The symposium featured panel discussions of leading experts who delved into the hyper-sexualized topics of the foundation of human rights; areas where there are certainly more than fifty shades of grey.
“It was incredibly relevant and timely content for the world today,” said Ernie Walton ’11 (School of Law), administrative director for the Center for Global Justice. “The world is talking about these issues, but not in the right way.”
Walton explained that though these topics — such as pedophilia, and sexual slavery — are oftentimes taboo in the Christian sect, that shouldn’t prohibit those with a biblical worldview from engaging in these important discussions.
“As soon as you change your sexual ethic and you have an ‘anything goes’ attitude toward sexuality, you don’t know where the line is,” said Walton. “We have to look at these issues from God’s perspective.”
Three panels explored topics in human rights: the sex as a business panel was led by Scott Alleman, assistant Commonwealth’s attorney at the Virginia Beach Commonwealth’s Attorney’s Office; and Laila Mickelwait, manager of Policy and Public Affairs for Exodus Cry.
The foundation of human rights panel was led by Matthew Franck, director of the Willam E. and Carol G. Simon Center on Religion and the Constitution; and Jeffery Ventrella, senior counsel/senior vice-president of strategic training for the Alliance Defending Freedom.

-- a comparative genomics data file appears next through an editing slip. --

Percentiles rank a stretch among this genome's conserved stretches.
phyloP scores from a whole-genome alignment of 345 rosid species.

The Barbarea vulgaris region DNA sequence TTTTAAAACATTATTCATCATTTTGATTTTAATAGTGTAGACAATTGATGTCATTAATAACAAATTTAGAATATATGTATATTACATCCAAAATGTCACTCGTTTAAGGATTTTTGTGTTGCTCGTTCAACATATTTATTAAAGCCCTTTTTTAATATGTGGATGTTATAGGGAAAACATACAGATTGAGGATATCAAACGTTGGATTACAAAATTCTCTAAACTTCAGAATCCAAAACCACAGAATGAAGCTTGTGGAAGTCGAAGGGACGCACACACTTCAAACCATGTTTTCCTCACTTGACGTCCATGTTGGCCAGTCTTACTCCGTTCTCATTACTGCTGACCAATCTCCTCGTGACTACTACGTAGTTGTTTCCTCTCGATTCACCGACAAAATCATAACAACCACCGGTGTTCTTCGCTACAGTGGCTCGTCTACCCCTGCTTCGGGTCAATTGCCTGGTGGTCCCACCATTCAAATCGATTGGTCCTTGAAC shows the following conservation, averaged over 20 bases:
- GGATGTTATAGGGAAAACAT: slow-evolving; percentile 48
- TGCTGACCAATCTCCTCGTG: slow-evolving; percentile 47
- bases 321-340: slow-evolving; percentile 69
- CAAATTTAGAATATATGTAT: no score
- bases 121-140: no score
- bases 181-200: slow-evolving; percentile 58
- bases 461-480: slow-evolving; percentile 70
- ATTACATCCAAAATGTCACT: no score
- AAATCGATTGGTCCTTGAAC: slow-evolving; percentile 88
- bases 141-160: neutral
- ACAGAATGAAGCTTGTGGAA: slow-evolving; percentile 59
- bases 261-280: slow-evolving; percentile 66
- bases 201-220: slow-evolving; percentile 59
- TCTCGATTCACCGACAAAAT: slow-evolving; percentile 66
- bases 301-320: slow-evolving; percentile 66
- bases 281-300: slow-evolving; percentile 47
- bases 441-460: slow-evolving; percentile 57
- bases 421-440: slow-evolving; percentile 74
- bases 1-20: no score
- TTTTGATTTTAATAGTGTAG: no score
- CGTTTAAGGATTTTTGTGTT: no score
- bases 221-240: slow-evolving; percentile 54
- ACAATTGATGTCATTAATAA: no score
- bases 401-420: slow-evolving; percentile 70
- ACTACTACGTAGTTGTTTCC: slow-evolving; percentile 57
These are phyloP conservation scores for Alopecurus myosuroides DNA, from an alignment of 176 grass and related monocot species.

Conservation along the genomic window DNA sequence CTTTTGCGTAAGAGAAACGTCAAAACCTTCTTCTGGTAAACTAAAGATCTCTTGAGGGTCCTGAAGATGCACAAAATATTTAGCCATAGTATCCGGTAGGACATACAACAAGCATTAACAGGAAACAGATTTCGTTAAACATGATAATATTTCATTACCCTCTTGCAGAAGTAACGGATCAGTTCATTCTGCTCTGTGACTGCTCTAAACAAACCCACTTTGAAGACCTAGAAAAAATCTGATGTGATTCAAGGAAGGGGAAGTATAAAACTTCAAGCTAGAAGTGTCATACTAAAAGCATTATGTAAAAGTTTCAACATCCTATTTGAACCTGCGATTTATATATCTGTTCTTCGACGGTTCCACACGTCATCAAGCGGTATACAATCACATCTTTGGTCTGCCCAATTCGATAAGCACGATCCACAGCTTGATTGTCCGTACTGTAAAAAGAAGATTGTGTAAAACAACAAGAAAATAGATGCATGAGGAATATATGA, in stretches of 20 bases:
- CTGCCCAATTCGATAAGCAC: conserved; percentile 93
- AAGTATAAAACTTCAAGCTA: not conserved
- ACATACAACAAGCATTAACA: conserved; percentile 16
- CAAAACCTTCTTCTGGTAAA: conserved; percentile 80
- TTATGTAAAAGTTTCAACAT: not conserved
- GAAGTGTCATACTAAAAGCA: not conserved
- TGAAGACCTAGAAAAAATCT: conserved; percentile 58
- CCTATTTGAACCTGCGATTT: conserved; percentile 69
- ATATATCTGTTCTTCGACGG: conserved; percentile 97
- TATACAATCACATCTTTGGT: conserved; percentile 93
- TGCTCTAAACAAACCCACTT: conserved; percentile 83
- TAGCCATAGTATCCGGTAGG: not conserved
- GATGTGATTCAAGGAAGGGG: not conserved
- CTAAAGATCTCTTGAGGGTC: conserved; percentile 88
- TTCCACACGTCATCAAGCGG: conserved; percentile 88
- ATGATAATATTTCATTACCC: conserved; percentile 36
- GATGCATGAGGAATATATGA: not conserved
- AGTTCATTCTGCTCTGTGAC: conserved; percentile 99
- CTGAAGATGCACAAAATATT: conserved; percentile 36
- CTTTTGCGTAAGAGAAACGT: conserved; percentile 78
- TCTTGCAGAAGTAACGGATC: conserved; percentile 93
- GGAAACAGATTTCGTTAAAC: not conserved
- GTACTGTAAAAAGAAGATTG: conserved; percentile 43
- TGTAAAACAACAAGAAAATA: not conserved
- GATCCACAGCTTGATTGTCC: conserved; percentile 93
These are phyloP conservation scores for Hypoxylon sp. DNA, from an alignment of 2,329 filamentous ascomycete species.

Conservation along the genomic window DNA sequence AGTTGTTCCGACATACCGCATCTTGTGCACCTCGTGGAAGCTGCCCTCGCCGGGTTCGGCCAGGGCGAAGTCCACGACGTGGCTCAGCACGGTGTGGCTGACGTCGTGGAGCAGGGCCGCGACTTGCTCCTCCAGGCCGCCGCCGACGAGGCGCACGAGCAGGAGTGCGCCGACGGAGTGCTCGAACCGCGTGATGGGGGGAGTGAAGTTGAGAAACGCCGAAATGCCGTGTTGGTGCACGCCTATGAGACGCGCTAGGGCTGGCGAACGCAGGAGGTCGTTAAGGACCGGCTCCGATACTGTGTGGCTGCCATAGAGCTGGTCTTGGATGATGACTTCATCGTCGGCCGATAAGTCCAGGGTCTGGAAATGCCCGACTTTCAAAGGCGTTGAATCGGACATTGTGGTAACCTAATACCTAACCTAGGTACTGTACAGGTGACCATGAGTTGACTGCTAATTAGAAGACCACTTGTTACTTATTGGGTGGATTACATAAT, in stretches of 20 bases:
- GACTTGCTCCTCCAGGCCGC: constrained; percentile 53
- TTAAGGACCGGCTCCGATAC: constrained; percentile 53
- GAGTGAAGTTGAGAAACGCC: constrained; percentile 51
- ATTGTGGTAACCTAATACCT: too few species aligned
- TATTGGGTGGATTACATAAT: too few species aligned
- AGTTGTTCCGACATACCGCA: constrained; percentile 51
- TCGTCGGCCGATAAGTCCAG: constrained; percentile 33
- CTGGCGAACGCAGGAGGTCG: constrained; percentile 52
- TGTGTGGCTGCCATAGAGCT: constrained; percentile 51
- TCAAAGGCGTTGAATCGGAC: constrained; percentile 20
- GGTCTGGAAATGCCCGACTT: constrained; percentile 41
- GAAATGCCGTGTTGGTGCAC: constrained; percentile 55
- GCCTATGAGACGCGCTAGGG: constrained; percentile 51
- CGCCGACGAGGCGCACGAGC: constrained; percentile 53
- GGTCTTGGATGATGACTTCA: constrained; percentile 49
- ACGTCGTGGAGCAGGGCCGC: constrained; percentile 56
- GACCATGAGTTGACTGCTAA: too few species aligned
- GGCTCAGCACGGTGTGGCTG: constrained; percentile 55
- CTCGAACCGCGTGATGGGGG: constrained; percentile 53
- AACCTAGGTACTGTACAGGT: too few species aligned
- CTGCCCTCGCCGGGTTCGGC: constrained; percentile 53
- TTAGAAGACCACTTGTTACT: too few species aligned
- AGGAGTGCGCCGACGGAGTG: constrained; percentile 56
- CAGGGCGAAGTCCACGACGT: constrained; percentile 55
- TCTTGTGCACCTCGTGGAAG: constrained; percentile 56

Finally, the children as property discussion was led by Naomi Cahn, professor at George Washington University Law School; Jim Dwyer, professor at William & Mary School of Law; Arina Grossu, director for the Center on Human Dignity; and Lynne Marie Kohm, professor at Regent’s School of Law.
The highlight for Walton, however, was learning that all is not lost in the battle of sex-trafficking from speaker Benjamin Nolot, founder and president of Exodus Cry (pictured). Nolot’s anti-trafficking organization is dedicated to abolishing modern-day slavery and assisting survivors through their acclimation to life after being rescued.
“My primary goal is about the students,” said Walton. “As they sit there and listen to the same topics but from different speakers, they’re able to think about these issues critically. We want them to realize our worldview and how we look at these issues matter. It’s all interconnected.”
The discussions brought forth from the panel illustrated that though there is still major work to be done in these fields, there’s hope for the future.
“There is a lot of legal work to be done, but first and foremost the battles we face regarding sex in today’s culture are spiritual battles,” said Walton. “Certainly something that everyone can do is to start praying to create long-term change.”
Learn more about Regent University School of Law’s and the Center for Global Justice, Human Rights, and the Rule of Law and the Journal of Global Justice and Public Policy.